Survey describes blog life

Personal experience is the favored subject

July 20, 2006|By NICK MADIGAN | NICK MADIGAN,SUN REPORTER

A wide-ranging study of bloggers, the chattering class of the Internet, concluded that a mere 5 percent of them use news as their primary topic - a figure at odds with perceptions that blogging is remaking journalism.

The study, released yesterday by the Pew Internet and American Life Project, reported that 37 percent of those surveyed cited their own life and experiences as primary fodder for their blogs. Eleven percent of the respondents said they blog regularly about politics and government; 7 percent about the entertainment world; 6 percent about sports, and lesser fractions on business, technology and faith.

"Blogs are as individual as the people who keep them, but this survey shows that most bloggers are primarily interested in creative, personal expression," Amanda Lenhart, a senior researcher for the Internet project, said in a statement. "Blogs make it easy to document individual experiences, share practical knowledge or just keep in touch with friends and family."

That is, essentially, how blogs began in the mid-1990s, with Web surfers linking others to sites they found compelling. Some added remarks and commentaries to the links. By 1997, the expression "Web log" emerged, later contracted to "blog."

The Pew survey, one of several conducted by the group - an arm of the Pew Research Center - in the past few years to determine citizen involvement in cyberspace, estimated that 12 million American adults, or about 8 percent of Internet users, keep a blog. About 39 percent of Web users in the United States, or 57 million adults, read them. More than half of all bloggers, 54 percent, responded that they are younger than 30, the survey said.

Pew researchers called 233 bloggers between July 2005 and February this year and undertook additional, larger-scale telephone surveys through April. These follow-up surveys yielded a sample of 7,012 adults, which included 4,753 Internet users, 8 percent of whom are bloggers. The margin of error was 6.7 percent.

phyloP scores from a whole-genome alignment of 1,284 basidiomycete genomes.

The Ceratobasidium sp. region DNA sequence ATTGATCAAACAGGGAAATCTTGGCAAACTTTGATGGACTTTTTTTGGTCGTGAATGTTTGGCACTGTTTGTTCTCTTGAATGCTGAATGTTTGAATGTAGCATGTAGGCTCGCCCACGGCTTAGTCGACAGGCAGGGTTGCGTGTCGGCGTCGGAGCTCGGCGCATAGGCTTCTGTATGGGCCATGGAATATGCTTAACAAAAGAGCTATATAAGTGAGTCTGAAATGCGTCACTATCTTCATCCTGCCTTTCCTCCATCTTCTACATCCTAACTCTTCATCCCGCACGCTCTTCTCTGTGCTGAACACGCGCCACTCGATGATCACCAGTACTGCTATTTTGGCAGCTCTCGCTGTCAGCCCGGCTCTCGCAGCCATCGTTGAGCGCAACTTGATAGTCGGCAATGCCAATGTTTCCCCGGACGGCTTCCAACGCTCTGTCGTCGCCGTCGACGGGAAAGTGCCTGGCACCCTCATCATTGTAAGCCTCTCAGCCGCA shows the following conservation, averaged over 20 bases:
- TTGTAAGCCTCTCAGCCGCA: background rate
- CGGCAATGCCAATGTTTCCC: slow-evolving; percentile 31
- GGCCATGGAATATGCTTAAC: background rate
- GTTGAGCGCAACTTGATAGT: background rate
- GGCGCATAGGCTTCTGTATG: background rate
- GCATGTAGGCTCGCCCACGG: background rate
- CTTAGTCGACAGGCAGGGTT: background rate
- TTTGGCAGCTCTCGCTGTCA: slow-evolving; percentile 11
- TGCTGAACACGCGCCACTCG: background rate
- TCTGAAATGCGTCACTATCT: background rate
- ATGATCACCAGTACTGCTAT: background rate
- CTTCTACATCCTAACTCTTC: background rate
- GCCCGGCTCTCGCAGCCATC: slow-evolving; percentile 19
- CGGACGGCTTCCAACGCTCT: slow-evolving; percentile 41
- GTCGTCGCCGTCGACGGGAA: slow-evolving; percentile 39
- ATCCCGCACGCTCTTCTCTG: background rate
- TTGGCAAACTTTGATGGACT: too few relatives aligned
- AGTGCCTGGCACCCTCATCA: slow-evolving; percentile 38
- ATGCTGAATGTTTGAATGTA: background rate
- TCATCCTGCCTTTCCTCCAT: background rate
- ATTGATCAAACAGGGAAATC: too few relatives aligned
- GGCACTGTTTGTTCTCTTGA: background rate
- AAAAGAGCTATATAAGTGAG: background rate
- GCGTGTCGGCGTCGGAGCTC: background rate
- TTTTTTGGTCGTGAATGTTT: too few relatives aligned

Fifty-four percent of the bloggers said they have never been published anywhere other than on their own blogs, while 44 percent said their work has been seen elsewhere.

More than three-quarters of bloggers, 77 percent, said they have posted something online that they created themselves, such as art, photographs or videos. By comparison, only 26 percent of Internet users in general have done so. Forty-four percent of the bloggers have taken material they found online - such as songs, text or images - and remixed it or altered it into their own artistic creation, the survey said, whereas only 18 percent of all Internet users normally do that.

Sixty-one percent of bloggers said they rarely or never get permission to use other people's copyrighted material.

Despite - or perhaps because of - the personal, even confessional nature of much of the blogosphere, 55 percent of bloggers write under a pseudonym, the study found. About 34 percent see their blogging as a form of journalism; 65 percent disagreed. Just over a third of the bloggers said they often conduct journalistically appropriate tasks such as verifying facts and linking to source material.

More than 40 percent of bloggers said they never quote sources or other media directly, and 11 percent said they post corrections. The survey found that men and women have statistical parity in the blogosphere, with men representing 54 percent of bloggers and women 46 percent. Forty percent are nonwhite.

Susannah Fox, the Internet project's associate director, said that much of the attention devoted to bloggers has focused on "a small number of high-traffic, A-list bloggers." By asking a wide range of bloggers what they do and why they do it, "we have found a different kind of story about the power of the Internet to encourage creativity and community among all kinds of Internet users," she said.

nick.madigan@baltsun.com

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